Warner Todd Huston
Fiscal responsibility lasted two weeks in Senate
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By Warner Todd Huston
February 25, 2010

Two weeks ago the U.S. Senate passed new rules that would require new spending to be offset somewhere else in the budget, the so-called paygo rule. They did this because Democrats and Obama got tired of being called big spending socialists and wanted the veneer of fiscal responsibility with which to cloak themselves. It lasted two weeks before the Senate broke its own new Obama-sponsored rule and went headlong for just another big spending program with its supposed jobs bill.

On February 13 President Obama celebrated the paygo rule as a "common sense" rule that would "rein in spending." Obama then said that the new rule would assure that Congress would be forced to "pay for what it spends, just like everybody else."

It all sounds so grand. But it wasn't to last. Maybe that's why the Senate couldn't abide by the rule, it was too much "common sense" for them to put up with?

Two weeks ago the Senate Republicans stood against the President's "common sense" saying that the paygo rule didn't do a thing to dampen spending but only gave Congress the dispensation to raise more taxes in order to fund the spending levels desired. All 40 Republican Senators voted against the paygo rule two weeks ago, tough this week six voted to suspend the paygo rule for the jobs bill, newly seated Senator Scott Brown of Massachusetts being one of them.

Regardless, Republicans were flabbergasted that the Senate could pass what was touted as a fiscally responsible rule one week and the next break that very rule.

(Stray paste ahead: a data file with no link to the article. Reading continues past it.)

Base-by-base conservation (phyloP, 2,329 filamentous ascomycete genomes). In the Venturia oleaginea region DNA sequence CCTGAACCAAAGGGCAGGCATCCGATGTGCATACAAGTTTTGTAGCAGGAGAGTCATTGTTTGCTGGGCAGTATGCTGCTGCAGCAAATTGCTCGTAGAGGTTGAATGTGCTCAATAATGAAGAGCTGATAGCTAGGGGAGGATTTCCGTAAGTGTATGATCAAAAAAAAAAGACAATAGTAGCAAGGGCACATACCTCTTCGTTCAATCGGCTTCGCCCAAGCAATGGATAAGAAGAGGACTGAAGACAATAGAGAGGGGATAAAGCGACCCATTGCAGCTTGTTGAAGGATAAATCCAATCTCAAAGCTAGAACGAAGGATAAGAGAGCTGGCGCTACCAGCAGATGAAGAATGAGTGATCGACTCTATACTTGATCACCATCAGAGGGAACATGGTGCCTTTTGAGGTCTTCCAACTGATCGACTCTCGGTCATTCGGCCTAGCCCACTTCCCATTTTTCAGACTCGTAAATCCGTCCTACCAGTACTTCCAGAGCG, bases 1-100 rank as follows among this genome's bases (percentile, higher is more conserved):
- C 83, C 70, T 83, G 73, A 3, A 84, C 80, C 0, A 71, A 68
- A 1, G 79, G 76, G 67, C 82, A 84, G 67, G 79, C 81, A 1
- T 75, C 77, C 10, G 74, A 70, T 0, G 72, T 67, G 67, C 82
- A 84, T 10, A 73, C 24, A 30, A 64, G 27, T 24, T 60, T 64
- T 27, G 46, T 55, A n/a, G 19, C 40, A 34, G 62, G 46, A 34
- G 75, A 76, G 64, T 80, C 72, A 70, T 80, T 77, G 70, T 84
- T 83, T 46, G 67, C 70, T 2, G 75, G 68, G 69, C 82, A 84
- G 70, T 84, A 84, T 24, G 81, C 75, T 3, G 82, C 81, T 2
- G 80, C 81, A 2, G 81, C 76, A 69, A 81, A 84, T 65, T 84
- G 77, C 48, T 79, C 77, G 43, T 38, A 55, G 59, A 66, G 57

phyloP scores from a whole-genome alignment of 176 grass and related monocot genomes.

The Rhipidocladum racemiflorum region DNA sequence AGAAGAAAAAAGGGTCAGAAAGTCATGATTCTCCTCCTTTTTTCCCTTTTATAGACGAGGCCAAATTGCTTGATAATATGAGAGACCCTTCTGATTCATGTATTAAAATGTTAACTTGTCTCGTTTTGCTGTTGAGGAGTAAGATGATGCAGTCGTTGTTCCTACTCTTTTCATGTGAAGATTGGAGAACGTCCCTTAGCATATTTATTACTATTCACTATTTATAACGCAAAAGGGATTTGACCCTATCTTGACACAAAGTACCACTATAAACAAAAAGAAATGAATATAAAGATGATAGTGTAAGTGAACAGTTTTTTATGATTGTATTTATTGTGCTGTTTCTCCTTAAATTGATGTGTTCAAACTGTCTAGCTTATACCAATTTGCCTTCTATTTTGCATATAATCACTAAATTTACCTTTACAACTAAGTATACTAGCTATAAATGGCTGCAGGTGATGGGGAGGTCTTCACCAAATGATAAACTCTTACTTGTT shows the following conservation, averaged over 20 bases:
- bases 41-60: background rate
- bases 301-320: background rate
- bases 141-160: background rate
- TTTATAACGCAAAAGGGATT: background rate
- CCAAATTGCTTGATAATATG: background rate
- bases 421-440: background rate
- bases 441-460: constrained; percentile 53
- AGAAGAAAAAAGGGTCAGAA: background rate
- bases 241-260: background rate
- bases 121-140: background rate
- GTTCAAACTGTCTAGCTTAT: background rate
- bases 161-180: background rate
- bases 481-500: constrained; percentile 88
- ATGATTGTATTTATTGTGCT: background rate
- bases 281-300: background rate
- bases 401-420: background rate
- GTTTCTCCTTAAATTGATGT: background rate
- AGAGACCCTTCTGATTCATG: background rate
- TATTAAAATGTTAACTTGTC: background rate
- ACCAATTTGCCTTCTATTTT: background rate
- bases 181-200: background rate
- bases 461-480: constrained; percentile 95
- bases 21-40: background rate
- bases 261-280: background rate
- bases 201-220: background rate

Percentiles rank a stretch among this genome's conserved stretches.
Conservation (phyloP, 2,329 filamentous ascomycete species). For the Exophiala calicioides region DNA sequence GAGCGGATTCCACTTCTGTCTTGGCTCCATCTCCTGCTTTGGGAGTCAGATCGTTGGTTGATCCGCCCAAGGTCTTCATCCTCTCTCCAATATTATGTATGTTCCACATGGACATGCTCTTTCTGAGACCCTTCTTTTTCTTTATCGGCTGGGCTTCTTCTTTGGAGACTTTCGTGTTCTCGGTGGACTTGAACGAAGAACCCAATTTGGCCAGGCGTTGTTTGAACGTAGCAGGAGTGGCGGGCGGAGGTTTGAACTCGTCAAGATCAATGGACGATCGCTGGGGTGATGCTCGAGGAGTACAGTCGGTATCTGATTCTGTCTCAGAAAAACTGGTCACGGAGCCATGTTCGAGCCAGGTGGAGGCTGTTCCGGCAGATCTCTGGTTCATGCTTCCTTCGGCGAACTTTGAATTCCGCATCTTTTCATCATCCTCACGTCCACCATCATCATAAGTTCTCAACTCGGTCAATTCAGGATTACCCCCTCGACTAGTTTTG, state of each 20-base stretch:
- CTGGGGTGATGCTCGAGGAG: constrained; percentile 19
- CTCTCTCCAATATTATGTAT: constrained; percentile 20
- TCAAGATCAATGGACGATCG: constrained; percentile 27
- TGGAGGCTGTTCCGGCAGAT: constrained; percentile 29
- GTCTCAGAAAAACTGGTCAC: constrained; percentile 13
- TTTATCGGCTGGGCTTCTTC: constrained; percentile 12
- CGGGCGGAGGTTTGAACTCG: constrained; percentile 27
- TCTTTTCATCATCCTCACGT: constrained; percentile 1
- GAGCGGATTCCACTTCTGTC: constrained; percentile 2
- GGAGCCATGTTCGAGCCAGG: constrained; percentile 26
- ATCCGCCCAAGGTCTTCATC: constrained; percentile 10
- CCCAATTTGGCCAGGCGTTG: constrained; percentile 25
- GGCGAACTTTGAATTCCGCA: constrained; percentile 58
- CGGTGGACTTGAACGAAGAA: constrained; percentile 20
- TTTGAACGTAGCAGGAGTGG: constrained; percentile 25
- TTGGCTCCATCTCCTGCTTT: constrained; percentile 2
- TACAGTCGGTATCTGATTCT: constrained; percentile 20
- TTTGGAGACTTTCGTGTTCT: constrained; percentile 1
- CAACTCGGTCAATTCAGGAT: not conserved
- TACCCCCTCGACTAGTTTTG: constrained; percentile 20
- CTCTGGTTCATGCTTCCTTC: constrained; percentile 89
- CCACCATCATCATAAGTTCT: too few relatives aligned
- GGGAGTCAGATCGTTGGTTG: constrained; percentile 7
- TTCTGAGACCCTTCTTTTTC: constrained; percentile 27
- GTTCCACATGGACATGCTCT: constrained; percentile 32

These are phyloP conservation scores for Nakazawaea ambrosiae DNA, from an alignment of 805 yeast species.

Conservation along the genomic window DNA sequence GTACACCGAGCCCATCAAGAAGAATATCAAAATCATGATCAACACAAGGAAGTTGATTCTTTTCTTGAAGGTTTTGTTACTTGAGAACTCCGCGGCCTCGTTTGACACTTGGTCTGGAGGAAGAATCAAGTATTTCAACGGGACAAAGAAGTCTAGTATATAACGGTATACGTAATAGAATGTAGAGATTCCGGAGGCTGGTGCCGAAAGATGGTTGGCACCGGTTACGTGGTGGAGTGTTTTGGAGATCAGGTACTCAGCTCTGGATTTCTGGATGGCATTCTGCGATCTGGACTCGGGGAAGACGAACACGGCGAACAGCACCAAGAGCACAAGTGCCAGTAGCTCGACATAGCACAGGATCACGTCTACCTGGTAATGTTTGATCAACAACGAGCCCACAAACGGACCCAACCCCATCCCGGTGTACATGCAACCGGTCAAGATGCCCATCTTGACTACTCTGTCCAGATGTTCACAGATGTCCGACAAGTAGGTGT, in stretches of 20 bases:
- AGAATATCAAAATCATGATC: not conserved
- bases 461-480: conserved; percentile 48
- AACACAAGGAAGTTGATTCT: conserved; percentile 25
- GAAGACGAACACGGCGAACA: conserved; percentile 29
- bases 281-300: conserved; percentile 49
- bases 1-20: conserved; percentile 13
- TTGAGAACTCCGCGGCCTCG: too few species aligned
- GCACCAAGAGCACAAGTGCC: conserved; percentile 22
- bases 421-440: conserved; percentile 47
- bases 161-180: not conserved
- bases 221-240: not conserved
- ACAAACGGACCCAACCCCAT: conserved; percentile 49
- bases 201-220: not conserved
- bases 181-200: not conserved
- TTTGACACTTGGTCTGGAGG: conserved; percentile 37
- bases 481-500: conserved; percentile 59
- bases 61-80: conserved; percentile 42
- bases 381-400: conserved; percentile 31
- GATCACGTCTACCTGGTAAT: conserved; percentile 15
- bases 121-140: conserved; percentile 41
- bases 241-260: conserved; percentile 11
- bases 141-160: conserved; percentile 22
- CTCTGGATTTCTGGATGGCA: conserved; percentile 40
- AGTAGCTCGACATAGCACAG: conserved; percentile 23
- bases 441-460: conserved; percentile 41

"I'm just not sure how you vote for this bill when it violates that rule, which you just voted for two weeks ago," said Sen. Judd Gregg, New Hampshire Republican. "It just seems to be a bit of inconsistency that's hard even for a political institution to justify."

The jobs bill is but more fuel for Obama's big government juggernaut by funding state projects while doing much of nothing for private sector jobs. But what ever the jobs bill is or isn't on its own merits the fact is after only two weeks of celebration about those "common sense" paygo rules the whole idea was thrown right out the window at the first opportunity.

What this episode shows is that there is no shame at all even in this wondrous age of Obama's "fiscal responsibility" and "common sense." No Congress can be trusted to observe even its own grand ideas of fiscal responsibility.

And will President Obama scold this spendthrift Congress for breaking a rule that hadn't even aged a month yet? One would not expect so.

Perhaps this is why Congress has a disapproval rating of between 65 and 80 percent at this point in time?

© Warner Todd Huston

 

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Warner Todd Huston

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